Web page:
Early on in the ride Erin gave me the disclaimer "We can get kind of inappropriate sometimes, hopefully that's okay." This came up because there was discussion about whether or not there would be time to play Cards Against Humanity that night before they had to turn in. I told them, "I love that game, I play regularly with my Mom". If  you are familiar with CAH, and you can fathom playing it in your mother's presence, then you know that the five of us got along just fine. The trip went quickly and before I knew it we were in Duluth getting the four of them checked into the dorms at UMD. It just so happened that they were staying in Goldfine Hall...MY DORM! Yes, I spent two glorious years living in 201B Goldfine while in college, and as we got into the room I was instantly transported back to 1990 and all the crazy times we had in that place. Now, this could have been because the rooms have literally not changed one bit in 25 years (seriously, the furniture is exactly the same!), but it was fun to reminisce a bit. We dropped our bags and headed out to the shuttle that would take us into downtown Duluth (if you ever find yourself doing Grandma's Marathon or the half, I'm telling you now...stay at UMD! There is a free shuttle all weekend to and from downtown and a free hospitality room for runners, it's so worth it!)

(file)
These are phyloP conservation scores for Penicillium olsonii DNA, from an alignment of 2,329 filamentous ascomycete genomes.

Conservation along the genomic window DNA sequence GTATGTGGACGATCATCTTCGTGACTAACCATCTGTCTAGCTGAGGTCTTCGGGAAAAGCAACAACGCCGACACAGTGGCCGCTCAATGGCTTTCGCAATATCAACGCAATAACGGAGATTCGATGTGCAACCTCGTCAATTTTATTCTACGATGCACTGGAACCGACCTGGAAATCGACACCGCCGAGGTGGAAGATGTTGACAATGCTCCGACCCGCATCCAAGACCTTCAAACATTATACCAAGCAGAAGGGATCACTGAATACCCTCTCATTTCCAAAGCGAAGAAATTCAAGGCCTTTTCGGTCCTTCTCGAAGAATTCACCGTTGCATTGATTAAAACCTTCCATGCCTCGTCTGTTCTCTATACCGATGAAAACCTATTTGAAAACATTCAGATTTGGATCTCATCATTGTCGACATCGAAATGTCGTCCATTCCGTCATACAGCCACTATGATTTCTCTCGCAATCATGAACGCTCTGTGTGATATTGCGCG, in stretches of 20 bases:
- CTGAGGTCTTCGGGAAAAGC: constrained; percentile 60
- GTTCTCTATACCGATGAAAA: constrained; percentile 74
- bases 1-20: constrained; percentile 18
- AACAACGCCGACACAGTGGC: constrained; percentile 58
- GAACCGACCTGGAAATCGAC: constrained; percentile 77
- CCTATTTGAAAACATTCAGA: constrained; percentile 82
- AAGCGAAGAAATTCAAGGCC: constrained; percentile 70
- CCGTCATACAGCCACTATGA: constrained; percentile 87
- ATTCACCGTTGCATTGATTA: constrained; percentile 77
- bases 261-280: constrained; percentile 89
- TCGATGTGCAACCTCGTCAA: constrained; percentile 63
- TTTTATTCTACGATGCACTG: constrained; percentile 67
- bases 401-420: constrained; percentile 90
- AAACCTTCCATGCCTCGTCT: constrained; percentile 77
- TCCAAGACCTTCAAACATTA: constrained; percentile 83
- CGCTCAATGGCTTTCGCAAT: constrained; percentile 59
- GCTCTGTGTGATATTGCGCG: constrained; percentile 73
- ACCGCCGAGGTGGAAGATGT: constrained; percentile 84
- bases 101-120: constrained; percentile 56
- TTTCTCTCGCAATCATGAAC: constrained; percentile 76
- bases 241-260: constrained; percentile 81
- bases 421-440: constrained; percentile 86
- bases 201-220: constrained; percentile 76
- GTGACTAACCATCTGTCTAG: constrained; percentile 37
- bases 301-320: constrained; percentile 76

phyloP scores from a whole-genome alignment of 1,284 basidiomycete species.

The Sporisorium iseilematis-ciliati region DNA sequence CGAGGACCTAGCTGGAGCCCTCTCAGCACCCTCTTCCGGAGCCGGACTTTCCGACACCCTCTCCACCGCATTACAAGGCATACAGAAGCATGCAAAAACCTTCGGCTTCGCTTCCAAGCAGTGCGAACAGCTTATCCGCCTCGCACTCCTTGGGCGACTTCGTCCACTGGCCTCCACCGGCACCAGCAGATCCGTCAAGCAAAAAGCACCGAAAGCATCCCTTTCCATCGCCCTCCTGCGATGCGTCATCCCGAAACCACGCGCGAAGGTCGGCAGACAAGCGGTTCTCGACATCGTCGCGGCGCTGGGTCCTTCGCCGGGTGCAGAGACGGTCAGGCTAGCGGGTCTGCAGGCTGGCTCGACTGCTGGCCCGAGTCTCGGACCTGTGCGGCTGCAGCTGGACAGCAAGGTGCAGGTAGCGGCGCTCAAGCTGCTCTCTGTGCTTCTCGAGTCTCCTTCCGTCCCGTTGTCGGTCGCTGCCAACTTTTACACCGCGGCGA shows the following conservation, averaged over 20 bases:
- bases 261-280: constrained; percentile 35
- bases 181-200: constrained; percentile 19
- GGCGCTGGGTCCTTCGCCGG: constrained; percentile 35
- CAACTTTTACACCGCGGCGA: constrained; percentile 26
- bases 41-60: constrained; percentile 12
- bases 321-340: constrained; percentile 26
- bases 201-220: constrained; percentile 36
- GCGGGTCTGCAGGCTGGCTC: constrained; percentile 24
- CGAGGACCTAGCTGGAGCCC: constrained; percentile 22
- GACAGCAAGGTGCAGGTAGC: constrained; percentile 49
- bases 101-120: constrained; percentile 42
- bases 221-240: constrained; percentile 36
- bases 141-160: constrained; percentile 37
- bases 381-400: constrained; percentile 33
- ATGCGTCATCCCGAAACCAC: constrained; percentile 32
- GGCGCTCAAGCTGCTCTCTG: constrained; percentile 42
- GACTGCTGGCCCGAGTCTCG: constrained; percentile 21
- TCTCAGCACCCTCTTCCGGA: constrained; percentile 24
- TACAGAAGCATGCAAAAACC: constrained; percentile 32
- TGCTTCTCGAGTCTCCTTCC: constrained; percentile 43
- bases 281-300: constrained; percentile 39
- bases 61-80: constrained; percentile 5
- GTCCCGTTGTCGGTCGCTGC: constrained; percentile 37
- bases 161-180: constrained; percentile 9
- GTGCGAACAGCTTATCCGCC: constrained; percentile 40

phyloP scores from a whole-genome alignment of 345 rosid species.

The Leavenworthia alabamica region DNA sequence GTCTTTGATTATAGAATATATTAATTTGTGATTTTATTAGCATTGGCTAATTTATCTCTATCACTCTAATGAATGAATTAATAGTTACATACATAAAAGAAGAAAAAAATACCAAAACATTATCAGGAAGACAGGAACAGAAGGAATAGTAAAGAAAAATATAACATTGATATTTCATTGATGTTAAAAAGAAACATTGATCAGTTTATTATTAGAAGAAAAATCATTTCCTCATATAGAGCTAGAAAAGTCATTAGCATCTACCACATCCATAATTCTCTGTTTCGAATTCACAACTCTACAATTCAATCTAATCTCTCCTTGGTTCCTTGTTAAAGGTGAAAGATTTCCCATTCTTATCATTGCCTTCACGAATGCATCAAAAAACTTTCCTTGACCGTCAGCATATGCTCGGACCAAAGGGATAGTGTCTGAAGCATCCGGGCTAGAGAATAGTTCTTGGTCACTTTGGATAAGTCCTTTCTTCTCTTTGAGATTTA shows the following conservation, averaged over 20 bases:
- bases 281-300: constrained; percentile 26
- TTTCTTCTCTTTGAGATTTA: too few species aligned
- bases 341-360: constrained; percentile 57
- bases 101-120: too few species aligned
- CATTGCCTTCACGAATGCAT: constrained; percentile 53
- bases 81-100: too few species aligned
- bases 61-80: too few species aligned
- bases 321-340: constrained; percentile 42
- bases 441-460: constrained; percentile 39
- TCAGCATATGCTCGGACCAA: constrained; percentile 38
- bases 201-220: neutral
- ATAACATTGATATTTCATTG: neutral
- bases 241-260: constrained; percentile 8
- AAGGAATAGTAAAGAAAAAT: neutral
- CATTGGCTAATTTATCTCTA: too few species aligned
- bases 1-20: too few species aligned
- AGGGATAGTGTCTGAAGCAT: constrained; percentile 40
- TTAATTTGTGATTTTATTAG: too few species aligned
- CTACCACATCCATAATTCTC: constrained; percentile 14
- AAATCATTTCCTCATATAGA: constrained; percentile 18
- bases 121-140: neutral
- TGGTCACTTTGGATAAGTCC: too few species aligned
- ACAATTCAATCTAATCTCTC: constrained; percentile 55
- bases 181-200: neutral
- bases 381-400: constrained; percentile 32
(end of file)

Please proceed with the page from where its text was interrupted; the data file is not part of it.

UMD sent out a great Welcome Wagon!
Our first stop was dinner at Grandma's Saloon. We met up with Morgan and Beth from the MG-MRTT group and their families. Even though "Marathon Spaghetti" was on the menu, I opted for a turkey burger and french fries, figuring I had done proper carb-loading up to this point. It was delicious, but in hind-sight, I probably should have done spaghetti as you'll read later, my energy reserves got depleted pretty quickly on Saturday. After dinner we headed down Canal Park Drive to the Grandma's Marathon offices, I had to pick up the bleacher pass I had reserved for Bill for the race. When we opened the door to the office, we ran right into a little old lady in a bonnet and long dress....GRANDMA! I couldn't believe it, we actually ran into Grandma, this had to be a good sign. She was very sweet, talking to us about the race and wishing us luck. We snapped some quick pics and grabbed the ticket, then we were off to our next stop, packet pickup!

Nothing like meeting the weekend's biggest celebrity in person!